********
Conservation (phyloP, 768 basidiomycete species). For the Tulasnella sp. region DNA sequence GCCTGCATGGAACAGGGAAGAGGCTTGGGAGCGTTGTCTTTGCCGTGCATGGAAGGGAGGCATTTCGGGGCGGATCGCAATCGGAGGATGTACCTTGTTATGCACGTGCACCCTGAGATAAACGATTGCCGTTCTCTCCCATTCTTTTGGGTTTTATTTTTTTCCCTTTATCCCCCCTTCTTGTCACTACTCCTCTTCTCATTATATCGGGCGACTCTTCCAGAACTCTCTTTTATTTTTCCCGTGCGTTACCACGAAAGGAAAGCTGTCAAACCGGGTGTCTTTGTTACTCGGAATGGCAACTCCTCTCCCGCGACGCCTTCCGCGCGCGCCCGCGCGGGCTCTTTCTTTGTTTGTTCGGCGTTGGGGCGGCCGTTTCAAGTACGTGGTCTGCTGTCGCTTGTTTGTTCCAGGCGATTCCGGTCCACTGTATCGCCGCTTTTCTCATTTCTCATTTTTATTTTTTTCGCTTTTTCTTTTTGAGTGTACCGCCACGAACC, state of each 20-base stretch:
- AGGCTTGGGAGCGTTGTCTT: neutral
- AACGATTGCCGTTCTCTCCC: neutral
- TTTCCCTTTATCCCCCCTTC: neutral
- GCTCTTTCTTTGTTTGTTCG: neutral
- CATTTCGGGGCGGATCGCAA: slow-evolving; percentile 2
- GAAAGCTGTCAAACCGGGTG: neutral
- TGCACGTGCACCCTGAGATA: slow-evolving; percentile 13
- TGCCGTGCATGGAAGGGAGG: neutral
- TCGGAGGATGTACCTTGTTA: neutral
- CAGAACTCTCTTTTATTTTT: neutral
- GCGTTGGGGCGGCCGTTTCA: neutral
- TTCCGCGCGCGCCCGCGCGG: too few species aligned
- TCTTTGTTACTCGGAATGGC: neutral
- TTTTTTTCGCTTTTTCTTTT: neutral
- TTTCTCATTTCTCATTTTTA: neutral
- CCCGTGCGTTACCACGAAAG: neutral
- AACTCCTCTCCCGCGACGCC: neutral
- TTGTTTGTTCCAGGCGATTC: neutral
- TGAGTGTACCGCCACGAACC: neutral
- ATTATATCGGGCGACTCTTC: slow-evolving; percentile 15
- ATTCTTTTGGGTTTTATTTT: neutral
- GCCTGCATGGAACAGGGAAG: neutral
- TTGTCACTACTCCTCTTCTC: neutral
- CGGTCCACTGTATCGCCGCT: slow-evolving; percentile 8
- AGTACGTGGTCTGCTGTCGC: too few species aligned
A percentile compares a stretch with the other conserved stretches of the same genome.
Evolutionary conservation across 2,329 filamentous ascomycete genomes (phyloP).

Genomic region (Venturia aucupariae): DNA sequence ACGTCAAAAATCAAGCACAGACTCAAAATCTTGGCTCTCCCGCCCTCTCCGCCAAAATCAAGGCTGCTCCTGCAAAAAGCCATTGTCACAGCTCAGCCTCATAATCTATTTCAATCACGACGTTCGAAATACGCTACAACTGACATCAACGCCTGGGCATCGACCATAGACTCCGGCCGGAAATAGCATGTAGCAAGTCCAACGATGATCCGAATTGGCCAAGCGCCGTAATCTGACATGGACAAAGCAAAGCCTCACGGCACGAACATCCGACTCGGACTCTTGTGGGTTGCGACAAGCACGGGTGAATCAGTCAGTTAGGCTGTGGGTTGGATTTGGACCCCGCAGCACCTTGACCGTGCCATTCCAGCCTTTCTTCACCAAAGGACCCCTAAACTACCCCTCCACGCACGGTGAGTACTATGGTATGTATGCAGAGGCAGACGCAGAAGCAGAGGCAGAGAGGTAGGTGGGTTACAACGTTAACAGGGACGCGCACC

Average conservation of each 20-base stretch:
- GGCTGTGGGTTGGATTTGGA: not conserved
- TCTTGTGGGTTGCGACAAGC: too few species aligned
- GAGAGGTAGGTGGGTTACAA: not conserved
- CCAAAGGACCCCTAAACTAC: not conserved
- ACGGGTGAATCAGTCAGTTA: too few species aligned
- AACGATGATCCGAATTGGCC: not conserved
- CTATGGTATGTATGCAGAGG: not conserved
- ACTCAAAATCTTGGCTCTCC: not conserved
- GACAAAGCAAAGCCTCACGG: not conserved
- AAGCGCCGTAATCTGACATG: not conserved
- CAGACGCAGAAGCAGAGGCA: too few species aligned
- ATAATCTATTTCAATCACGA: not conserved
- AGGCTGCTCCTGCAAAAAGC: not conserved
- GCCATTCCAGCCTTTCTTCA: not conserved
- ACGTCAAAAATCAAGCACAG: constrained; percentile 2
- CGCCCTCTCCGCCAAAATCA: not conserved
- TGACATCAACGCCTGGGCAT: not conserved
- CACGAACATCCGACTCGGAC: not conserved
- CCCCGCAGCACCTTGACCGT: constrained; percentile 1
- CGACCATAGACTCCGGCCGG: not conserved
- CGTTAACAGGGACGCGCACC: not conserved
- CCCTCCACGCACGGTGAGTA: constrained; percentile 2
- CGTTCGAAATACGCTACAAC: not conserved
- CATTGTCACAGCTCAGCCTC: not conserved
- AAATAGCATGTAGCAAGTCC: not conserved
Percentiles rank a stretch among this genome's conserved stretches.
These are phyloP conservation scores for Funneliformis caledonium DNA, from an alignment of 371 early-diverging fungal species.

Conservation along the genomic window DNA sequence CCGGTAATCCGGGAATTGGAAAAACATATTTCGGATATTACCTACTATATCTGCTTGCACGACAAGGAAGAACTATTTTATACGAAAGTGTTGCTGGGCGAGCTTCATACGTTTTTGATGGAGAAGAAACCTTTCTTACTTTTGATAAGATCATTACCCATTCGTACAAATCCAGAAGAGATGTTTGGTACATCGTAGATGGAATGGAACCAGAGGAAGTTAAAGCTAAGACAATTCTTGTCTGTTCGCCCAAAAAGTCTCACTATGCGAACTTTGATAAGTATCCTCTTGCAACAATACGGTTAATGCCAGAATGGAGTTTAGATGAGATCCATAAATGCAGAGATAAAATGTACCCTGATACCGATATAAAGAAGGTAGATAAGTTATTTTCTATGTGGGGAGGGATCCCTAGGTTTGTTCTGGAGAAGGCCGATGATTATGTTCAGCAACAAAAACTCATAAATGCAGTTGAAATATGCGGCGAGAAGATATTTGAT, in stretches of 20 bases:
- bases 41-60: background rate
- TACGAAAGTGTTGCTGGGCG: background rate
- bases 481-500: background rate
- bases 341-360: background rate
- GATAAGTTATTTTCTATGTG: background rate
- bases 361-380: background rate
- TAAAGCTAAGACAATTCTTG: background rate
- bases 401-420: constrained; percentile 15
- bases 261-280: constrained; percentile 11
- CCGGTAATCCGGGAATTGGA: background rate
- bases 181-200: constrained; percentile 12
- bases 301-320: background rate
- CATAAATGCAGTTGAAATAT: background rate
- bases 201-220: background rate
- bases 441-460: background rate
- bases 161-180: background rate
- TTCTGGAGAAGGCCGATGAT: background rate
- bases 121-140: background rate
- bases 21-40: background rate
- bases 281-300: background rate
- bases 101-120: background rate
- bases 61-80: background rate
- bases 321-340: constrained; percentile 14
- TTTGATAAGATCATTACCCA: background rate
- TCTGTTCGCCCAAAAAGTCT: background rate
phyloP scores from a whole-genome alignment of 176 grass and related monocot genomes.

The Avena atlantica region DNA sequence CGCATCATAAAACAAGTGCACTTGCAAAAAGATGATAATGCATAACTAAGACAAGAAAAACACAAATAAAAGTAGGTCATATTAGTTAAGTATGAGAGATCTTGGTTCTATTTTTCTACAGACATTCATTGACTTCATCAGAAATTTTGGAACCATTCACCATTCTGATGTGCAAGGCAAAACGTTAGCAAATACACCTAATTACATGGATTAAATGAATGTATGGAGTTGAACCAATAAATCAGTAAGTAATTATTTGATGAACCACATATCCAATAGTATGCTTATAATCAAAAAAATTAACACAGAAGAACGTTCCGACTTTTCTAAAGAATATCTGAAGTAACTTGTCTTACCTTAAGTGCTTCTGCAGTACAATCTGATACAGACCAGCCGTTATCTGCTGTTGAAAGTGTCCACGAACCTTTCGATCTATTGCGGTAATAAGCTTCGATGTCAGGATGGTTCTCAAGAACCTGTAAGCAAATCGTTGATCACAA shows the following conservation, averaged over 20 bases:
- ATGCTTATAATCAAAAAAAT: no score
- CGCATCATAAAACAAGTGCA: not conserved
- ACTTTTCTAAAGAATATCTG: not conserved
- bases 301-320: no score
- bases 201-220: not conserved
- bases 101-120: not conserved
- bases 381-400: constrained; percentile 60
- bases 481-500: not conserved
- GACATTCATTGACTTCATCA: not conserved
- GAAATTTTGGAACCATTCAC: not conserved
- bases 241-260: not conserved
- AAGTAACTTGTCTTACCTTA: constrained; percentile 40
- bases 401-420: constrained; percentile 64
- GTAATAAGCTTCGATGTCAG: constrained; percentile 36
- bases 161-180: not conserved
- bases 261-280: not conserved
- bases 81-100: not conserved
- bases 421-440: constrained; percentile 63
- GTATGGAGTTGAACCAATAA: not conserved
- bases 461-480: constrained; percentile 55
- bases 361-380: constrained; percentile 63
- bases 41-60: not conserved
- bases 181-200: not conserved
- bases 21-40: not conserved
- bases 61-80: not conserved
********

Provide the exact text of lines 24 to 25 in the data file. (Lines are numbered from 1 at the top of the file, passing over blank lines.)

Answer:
- TTGTCACTACTCCTCTTCTC: neutral
- CGGTCCACTGTATCGCCGCT: slow-evolving; percentile 8